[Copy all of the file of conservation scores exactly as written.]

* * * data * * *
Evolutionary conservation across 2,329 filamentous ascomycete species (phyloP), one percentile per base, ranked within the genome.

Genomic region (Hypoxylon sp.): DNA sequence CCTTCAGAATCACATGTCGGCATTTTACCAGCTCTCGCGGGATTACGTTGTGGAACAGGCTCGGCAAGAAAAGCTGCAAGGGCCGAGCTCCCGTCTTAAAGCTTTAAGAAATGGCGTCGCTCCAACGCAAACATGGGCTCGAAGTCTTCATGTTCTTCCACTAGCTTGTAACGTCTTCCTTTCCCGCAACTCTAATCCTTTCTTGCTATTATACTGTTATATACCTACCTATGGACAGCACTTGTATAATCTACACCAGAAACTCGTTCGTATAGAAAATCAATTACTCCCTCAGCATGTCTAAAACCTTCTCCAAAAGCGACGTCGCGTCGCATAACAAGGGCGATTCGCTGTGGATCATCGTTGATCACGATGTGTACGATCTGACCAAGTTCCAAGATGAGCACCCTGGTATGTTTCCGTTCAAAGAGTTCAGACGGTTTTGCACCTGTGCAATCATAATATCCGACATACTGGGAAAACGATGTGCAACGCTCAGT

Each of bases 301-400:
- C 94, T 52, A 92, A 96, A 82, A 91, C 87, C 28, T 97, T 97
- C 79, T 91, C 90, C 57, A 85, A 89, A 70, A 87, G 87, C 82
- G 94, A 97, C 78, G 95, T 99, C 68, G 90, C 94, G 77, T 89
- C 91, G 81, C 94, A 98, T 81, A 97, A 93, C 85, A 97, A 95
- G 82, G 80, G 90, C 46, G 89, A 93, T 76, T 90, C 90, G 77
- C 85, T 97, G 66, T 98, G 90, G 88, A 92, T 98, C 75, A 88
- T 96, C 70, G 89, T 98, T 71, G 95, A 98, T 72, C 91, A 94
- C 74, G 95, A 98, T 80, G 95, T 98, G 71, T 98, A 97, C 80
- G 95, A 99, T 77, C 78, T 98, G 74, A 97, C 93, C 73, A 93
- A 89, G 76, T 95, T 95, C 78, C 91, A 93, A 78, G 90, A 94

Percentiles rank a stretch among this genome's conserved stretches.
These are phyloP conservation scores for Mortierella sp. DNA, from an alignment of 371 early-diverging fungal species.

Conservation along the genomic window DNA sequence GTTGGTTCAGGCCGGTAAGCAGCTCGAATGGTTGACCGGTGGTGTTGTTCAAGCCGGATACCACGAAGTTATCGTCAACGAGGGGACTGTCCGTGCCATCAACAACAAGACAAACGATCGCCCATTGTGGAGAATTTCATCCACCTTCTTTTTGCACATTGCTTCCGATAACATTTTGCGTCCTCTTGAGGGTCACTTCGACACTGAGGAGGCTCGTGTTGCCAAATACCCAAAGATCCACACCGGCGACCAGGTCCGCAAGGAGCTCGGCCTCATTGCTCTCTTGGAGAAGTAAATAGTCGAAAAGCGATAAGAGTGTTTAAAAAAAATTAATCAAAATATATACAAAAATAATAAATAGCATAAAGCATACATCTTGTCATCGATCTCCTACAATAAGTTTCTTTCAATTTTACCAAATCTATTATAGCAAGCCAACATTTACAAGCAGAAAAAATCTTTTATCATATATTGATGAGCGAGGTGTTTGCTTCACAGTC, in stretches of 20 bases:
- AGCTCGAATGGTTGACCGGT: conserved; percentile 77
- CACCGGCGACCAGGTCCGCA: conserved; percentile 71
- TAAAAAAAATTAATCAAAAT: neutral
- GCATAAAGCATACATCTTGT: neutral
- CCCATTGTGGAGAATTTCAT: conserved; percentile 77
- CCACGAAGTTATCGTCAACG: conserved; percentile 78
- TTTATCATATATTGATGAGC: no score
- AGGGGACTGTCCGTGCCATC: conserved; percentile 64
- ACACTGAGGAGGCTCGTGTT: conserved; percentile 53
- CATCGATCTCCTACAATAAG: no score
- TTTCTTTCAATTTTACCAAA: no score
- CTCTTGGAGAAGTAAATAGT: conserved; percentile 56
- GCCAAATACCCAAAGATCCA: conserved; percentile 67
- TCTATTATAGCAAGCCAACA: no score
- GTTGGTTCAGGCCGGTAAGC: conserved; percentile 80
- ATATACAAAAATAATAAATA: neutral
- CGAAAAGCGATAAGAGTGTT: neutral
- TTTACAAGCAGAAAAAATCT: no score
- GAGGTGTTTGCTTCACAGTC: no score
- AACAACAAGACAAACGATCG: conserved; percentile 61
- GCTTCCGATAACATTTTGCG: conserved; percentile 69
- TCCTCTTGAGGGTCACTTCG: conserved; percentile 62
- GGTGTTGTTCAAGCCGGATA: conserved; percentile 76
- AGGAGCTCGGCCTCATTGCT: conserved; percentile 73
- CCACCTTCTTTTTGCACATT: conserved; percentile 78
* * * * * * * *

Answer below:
Evolutionary conservation across 2,329 filamentous ascomycete species (phyloP), one percentile per base, ranked within the genome.

Genomic region (Hypoxylon sp.): DNA sequence CCTTCAGAATCACATGTCGGCATTTTACCAGCTCTCGCGGGATTACGTTGTGGAACAGGCTCGGCAAGAAAAGCTGCAAGGGCCGAGCTCCCGTCTTAAAGCTTTAAGAAATGGCGTCGCTCCAACGCAAACATGGGCTCGAAGTCTTCATGTTCTTCCACTAGCTTGTAACGTCTTCCTTTCCCGCAACTCTAATCCTTTCTTGCTATTATACTGTTATATACCTACCTATGGACAGCACTTGTATAATCTACACCAGAAACTCGTTCGTATAGAAAATCAATTACTCCCTCAGCATGTCTAAAACCTTCTCCAAAAGCGACGTCGCGTCGCATAACAAGGGCGATTCGCTGTGGATCATCGTTGATCACGATGTGTACGATCTGACCAAGTTCCAAGATGAGCACCCTGGTATGTTTCCGTTCAAAGAGTTCAGACGGTTTTGCACCTGTGCAATCATAATATCCGACATACTGGGAAAACGATGTGCAACGCTCAGT

Each of bases 301-400:
- C 94, T 52, A 92, A 96, A 82, A 91, C 87, C 28, T 97, T 97
- C 79, T 91, C 90, C 57, A 85, A 89, A 70, A 87, G 87, C 82
- G 94, A 97, C 78, G 95, T 99, C 68, G 90, C 94, G 77, T 89
- C 91, G 81, C 94, A 98, T 81, A 97, A 93, C 85, A 97, A 95
- G 82, G 80, G 90, C 46, G 89, A 93, T 76, T 90, C 90, G 77
- C 85, T 97, G 66, T 98, G 90, G 88, A 92, T 98, C 75, A 88
- T 96, C 70, G 89, T 98, T 71, G 95, A 98, T 72, C 91, A 94
- C 74, G 95, A 98, T 80, G 95, T 98, G 71, T 98, A 97, C 80
- G 95, A 99, T 77, C 78, T 98, G 74, A 97, C 93, C 73, A 93
- A 89, G 76, T 95, T 95, C 78, C 91, A 93, A 78, G 90, A 94

Percentiles rank a stretch among this genome's conserved stretches.
These are phyloP conservation scores for Mortierella sp. DNA, from an alignment of 371 early-diverging fungal species.

Conservation along the genomic window DNA sequence GTTGGTTCAGGCCGGTAAGCAGCTCGAATGGTTGACCGGTGGTGTTGTTCAAGCCGGATACCACGAAGTTATCGTCAACGAGGGGACTGTCCGTGCCATCAACAACAAGACAAACGATCGCCCATTGTGGAGAATTTCATCCACCTTCTTTTTGCACATTGCTTCCGATAACATTTTGCGTCCTCTTGAGGGTCACTTCGACACTGAGGAGGCTCGTGTTGCCAAATACCCAAAGATCCACACCGGCGACCAGGTCCGCAAGGAGCTCGGCCTCATTGCTCTCTTGGAGAAGTAAATAGTCGAAAAGCGATAAGAGTGTTTAAAAAAAATTAATCAAAATATATACAAAAATAATAAATAGCATAAAGCATACATCTTGTCATCGATCTCCTACAATAAGTTTCTTTCAATTTTACCAAATCTATTATAGCAAGCCAACATTTACAAGCAGAAAAAATCTTTTATCATATATTGATGAGCGAGGTGTTTGCTTCACAGTC, in stretches of 20 bases:
- AGCTCGAATGGTTGACCGGT: conserved; percentile 77
- CACCGGCGACCAGGTCCGCA: conserved; percentile 71
- TAAAAAAAATTAATCAAAAT: neutral
- GCATAAAGCATACATCTTGT: neutral
- CCCATTGTGGAGAATTTCAT: conserved; percentile 77
- CCACGAAGTTATCGTCAACG: conserved; percentile 78
- TTTATCATATATTGATGAGC: no score
- AGGGGACTGTCCGTGCCATC: conserved; percentile 64
- ACACTGAGGAGGCTCGTGTT: conserved; percentile 53
- CATCGATCTCCTACAATAAG: no score
- TTTCTTTCAATTTTACCAAA: no score
- CTCTTGGAGAAGTAAATAGT: conserved; percentile 56
- GCCAAATACCCAAAGATCCA: conserved; percentile 67
- TCTATTATAGCAAGCCAACA: no score
- GTTGGTTCAGGCCGGTAAGC: conserved; percentile 80
- ATATACAAAAATAATAAATA: neutral
- CGAAAAGCGATAAGAGTGTT: neutral
- TTTACAAGCAGAAAAAATCT: no score
- GAGGTGTTTGCTTCACAGTC: no score
- AACAACAAGACAAACGATCG: conserved; percentile 61
- GCTTCCGATAACATTTTGCG: conserved; percentile 69
- TCCTCTTGAGGGTCACTTCG: conserved; percentile 62
- GGTGTTGTTCAAGCCGGATA: conserved; percentile 76
- AGGAGCTCGGCCTCATTGCT: conserved; percentile 73
- CCACCTTCTTTTTGCACATT: conserved; percentile 78